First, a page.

Format

Send to

Choose Destination
See comment in PubMed Commons below
Biol Psychiatry. 2014 Dec 1;76(11):850-7. doi: 10.1016/j.biopsych.2013.11.012. Epub 2013 Nov 15.

Neuropeptide Y receptor gene expression in the primate amygdala predicts anxious temperament and brain metabolism.

Author information

1
Department of Psychiatry , University of Wisconsin at Madison, Madison, Wisconsin; HealthEmotions Research Institute, University of Wisconsin at Madison, Madison, Wisconsin. Electronic address: roseboom@wisc.edu.
2
Department of Psychiatry , University of Wisconsin at Madison, Madison, Wisconsin; HealthEmotions Research Institute, University of Wisconsin at Madison, Madison, Wisconsin.
3
Department of Psychiatry , University of Wisconsin at Madison, Madison, Wisconsin; Department of Psychology, University of Wisconsin at Madison, Madison, Wisconsin; Center for Investigating Healthy Minds, University of Wisconsin at Madison, Madison, Wisconsin; HealthEmotions Research Institute, University of Wisconsin at Madison, Madison, Wisconsin; Lane Neuroimaging Laboratory, University of Wisconsin at Madison, Madison, Wisconsins; Waisman Laboratory for Brain Imaging and Behavior, University of Wisconsin at Madison, Madison, Wisconsin.
4
Department of Psychiatry , University of Wisconsin at Madison, Madison, Wisconsin; HealthEmotions Research Institute, University of Wisconsin at Madison, Madison, Wisconsin; Lane Neuroimaging Laboratory, University of Wisconsin at Madison, Madison, Wisconsins.
5
Department of Psychology, Maryland Neuroimaging Center and the Neuroscience and Cognitive Science Program, University of Maryland, College Park, Maryland.
6
Department of Psychiatry , University of Wisconsin at Madison, Madison, Wisconsin; Department of Psychology, University of Wisconsin at Madison, Madison, Wisconsin; Center for Investigating Healthy Minds, University of Wisconsin at Madison, Madison, Wisconsin; HealthEmotions Research Institute, University of Wisconsin at Madison, Madison, Wisconsin; Waisman Laboratory for Brain Imaging and Behavior, University of Wisconsin at Madison, Madison, Wisconsin.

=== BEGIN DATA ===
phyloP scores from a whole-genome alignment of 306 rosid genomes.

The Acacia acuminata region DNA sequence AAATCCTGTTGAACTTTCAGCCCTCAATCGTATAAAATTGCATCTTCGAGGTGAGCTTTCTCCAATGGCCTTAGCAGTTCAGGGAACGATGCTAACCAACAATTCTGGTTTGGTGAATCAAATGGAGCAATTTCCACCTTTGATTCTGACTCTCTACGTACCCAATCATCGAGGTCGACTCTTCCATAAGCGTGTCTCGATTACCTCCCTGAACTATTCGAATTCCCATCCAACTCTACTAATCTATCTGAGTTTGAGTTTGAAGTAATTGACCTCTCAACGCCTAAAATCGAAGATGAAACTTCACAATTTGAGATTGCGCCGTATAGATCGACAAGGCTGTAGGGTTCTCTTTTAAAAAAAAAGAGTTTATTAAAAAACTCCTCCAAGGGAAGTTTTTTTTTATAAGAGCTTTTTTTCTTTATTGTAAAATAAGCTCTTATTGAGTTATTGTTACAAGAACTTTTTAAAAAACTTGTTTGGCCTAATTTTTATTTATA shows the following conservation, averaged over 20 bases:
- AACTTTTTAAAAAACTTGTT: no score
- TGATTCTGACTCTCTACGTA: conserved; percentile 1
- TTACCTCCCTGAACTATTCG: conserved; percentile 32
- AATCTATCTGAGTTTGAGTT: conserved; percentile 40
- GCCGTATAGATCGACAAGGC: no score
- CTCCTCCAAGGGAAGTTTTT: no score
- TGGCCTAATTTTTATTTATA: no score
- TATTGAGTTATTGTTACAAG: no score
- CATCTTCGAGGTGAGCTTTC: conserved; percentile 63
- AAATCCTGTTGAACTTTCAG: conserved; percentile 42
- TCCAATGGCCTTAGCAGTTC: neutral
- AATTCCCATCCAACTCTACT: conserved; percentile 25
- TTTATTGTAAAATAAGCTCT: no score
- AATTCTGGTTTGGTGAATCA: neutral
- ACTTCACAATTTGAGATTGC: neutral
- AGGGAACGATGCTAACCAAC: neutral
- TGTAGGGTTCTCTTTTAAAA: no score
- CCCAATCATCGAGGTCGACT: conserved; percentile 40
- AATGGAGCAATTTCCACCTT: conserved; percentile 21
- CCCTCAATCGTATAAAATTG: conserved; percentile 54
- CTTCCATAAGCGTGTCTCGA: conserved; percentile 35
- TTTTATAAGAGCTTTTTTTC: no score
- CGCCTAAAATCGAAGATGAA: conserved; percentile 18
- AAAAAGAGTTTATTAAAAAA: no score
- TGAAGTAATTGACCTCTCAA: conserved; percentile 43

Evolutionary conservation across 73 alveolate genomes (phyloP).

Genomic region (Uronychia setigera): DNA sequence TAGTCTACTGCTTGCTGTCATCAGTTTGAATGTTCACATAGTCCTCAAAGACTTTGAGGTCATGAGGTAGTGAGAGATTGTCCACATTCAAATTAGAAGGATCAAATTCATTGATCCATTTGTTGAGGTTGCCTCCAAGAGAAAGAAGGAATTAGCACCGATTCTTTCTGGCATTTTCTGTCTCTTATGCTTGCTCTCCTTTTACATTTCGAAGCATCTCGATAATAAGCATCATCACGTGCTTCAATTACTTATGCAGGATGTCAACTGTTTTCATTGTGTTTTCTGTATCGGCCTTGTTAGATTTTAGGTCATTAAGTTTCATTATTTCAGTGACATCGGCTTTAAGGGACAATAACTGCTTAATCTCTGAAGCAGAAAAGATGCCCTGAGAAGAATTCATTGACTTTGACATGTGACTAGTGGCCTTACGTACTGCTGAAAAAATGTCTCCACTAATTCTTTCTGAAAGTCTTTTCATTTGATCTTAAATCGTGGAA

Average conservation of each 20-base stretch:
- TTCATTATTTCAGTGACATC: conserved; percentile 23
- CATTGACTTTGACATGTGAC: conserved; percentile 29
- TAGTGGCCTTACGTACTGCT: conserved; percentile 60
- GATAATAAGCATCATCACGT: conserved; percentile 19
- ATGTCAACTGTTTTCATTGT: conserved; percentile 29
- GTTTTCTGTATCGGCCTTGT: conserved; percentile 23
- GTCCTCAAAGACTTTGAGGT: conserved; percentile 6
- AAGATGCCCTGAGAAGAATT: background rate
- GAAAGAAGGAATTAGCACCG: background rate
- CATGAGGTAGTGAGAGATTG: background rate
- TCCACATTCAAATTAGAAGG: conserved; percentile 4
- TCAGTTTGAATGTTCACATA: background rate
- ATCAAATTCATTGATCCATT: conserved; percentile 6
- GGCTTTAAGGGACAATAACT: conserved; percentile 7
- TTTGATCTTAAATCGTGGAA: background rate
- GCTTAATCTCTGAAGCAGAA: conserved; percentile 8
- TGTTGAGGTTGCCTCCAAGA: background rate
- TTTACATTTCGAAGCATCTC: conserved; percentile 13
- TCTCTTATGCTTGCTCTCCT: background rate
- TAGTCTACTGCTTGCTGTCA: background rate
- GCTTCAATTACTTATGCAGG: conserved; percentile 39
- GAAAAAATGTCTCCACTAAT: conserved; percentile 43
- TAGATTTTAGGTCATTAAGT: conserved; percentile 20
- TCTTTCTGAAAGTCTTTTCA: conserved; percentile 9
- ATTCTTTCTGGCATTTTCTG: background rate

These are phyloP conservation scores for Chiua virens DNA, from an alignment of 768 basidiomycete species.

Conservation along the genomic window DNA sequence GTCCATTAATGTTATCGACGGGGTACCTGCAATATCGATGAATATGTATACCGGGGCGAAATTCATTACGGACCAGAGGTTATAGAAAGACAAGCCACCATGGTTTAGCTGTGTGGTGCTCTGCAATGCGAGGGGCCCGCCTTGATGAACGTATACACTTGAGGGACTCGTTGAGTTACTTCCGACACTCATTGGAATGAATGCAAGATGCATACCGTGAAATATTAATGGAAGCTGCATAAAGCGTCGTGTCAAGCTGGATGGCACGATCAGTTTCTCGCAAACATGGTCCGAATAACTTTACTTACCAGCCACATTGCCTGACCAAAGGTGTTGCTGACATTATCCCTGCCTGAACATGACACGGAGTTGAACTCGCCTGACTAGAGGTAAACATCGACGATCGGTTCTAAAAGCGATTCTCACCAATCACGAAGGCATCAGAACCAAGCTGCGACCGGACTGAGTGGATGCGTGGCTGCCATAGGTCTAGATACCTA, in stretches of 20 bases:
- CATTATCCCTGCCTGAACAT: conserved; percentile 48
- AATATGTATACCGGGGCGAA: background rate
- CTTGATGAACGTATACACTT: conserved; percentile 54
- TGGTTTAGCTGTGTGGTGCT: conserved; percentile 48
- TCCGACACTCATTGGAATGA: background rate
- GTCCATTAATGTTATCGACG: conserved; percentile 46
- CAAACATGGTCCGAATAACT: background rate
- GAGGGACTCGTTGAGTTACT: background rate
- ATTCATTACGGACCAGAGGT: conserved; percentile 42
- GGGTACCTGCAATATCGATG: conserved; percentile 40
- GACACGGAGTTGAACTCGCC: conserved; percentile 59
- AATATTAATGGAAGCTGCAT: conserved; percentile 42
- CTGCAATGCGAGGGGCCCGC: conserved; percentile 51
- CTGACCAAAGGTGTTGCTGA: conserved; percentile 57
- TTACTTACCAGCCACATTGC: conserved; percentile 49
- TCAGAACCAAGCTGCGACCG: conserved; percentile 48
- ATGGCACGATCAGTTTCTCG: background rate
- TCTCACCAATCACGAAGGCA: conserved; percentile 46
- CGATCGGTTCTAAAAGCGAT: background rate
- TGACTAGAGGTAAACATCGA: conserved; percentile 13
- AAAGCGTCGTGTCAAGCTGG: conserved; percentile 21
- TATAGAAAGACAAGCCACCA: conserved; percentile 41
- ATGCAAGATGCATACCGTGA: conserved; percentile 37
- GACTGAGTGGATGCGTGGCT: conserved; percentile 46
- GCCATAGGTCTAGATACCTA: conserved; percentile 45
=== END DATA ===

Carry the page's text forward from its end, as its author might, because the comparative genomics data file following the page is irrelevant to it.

7
Department of Psychiatry , University of Wisconsin at Madison, Madison, Wisconsin; Department of Psychology, University of Wisconsin at Madison, Madison, Wisconsin; Center for Investigating Healthy Minds, University of Wisconsin at Madison, Madison, Wisconsin; HealthEmotions Research Institute, University of Wisconsin at Madison, Madison, Wisconsin; Lane Neuroimaging Laboratory, University of Wisconsin at Madison, Madison, Wisconsins.

Abstract

BACKGROUND:

Anxious temperament (AT) is identifiable early in life and predicts the later development of anxiety disorders and depression. Neuropeptide Y (NPY) is a putative endogenous anxiolytic neurotransmitter that adaptively regulates responses to stress and might confer resilience to stress-related psychopathology. With a well-validated nonhuman primate model of AT, we examined expression of the NPY system in the central nucleus (Ce) of the amygdala, a critical neural substrate for extreme anxiety.

METHODS:

In 24 young rhesus monkeys, we measured Ce messenger RNA (mRNA) levels of all members of the NPY system that are detectable in the Ce with quantitative real time polymerase chain reaction. We then examined the relationship between these mRNA levels and both AT expression and brain metabolism.

RESULTS:

Lower mRNA levels of neuropeptide Y receptor 1 (NPY1R) and NPY5R but not NPY or NPY2R in the Ce predicted elevated AT; mRNA levels for NPY1R and NPY5R in the motor cortex were not related to AT. In situ hybridization analysis provided for the first time a detailed description of NPY1R and NPY5R mRNA distribution in the rhesus amygdala and associated regions. Lastly, mRNA levels for these two receptors in the Ce predicted metabolic activity in several regions that have the capacity to regulate the Ce.

CONCLUSIONS:

Decreased NPY signaling in the Ce might contribute to the altered metabolic activity that is a component of the neural substrate underlying AT. This suggests that enhancement of NPY signaling might reduce the risk to develop psychopathology.

KEYWORDS:

Anxiety; behavioral inhibition; depression; prefrontal cortex; rhesus macaque; stress

PMID:
24342924
PMCID:
PMC4022724
DOI:
10.1016/j.biopsych.2013.11.012
[Indexed for MEDLINE]
Free PMC Article
PubMed Commons home

PubMed Commons

0 comments
How to join PubMed Commons

    Supplemental Content

    Full text links

    Icon for Elsevier Science Icon for PubMed Central
    Loading ...
    Support Center